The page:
U.S. motorcycle maker Harley-Davidson Inc said on Thursday that its profit fell sharply in most recent quarter as the ugly economic environment soured consumer spending and sent bike sales sliding.
The company also slashed its 2009 shipment forecast, announced plans to accelerate plant consolidation and said it would cut another 1,000 jobs -- moves it said would add another $40 million in one-time restructuring charges.
Harley-Davidson reported a second-quarter profit of $19.8 million, or 8 cents a share, down 91 percent from the $222.8 million, or 95 cents a share, it booked a year before.
Retail sales of new Harleys skidded 30.1 percent and revenue fell to $1.15 billion from $1.57 billion. Analysts were expecting $1.14 billion.
In the United States, the company's biggest market, retail sales of the company's bikes tumbled 35.1 percent from the year-ago period.
Harley slashed its 2009 shipment expectation to between 212,000 and 228,000 new motorcycles, down from the 303,479 it shipped in 2008. It had previously said it expected to ship 264,000 to 273,000 motorcycles this year.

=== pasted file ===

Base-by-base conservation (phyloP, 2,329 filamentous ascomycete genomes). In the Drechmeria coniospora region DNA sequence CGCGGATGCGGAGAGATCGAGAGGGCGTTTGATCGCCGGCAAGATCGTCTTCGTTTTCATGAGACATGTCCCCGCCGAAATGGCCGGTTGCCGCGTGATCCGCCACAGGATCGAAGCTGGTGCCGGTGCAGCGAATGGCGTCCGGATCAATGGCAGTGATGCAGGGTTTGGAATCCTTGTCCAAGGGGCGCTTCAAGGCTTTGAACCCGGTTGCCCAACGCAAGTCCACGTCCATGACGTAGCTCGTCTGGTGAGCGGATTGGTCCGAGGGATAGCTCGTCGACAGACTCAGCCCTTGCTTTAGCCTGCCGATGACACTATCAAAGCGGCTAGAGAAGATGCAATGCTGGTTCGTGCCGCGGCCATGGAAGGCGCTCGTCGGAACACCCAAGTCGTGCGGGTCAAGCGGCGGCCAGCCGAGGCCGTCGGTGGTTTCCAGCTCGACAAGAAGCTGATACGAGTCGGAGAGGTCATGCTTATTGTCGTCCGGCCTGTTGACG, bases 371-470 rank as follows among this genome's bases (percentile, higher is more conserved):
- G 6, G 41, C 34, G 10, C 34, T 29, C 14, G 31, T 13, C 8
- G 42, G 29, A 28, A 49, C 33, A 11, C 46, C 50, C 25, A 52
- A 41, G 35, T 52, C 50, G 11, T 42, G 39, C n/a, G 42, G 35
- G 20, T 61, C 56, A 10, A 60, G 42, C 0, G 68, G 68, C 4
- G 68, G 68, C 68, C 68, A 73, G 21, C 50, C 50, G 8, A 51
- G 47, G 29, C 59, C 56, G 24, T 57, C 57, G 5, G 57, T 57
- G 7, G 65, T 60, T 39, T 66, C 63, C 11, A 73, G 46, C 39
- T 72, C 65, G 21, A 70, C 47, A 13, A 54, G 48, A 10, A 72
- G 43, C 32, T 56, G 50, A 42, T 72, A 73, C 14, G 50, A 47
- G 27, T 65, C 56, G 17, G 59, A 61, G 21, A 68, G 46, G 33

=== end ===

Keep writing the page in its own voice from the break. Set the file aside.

As a result of the lowered shipment volume, the company said it would cut 700 more positions in its hourly workforce and slash the salaried workforce by about 300 positions. It said it plans to offer a voluntary separation incentive package to eligible salaried employees.
It had already announced cuts of 1,400 to 1,500 hourly production positions in 2009 and 2010 and about 300 salaried positions.
On average, analysts had expected the Milwaukee-based company to report a profit of 25 cents a share, according to Reuters Estimates, which said the company probably earned 24 cents per share on a basis comparable with the estimates, taking into account restructuring and goodwill charges.
Harley said it had reclassified a $72.7 million noncash provision to establish an initial credit loss allowance and a $28.4 million impairment charge to write off the goodwill recorded in connection with the 1995 purchase of its finance unit, HDFS.
(Reporting by James Kelleher and Christopher Kaufman, editing by Gerald E. McCormick)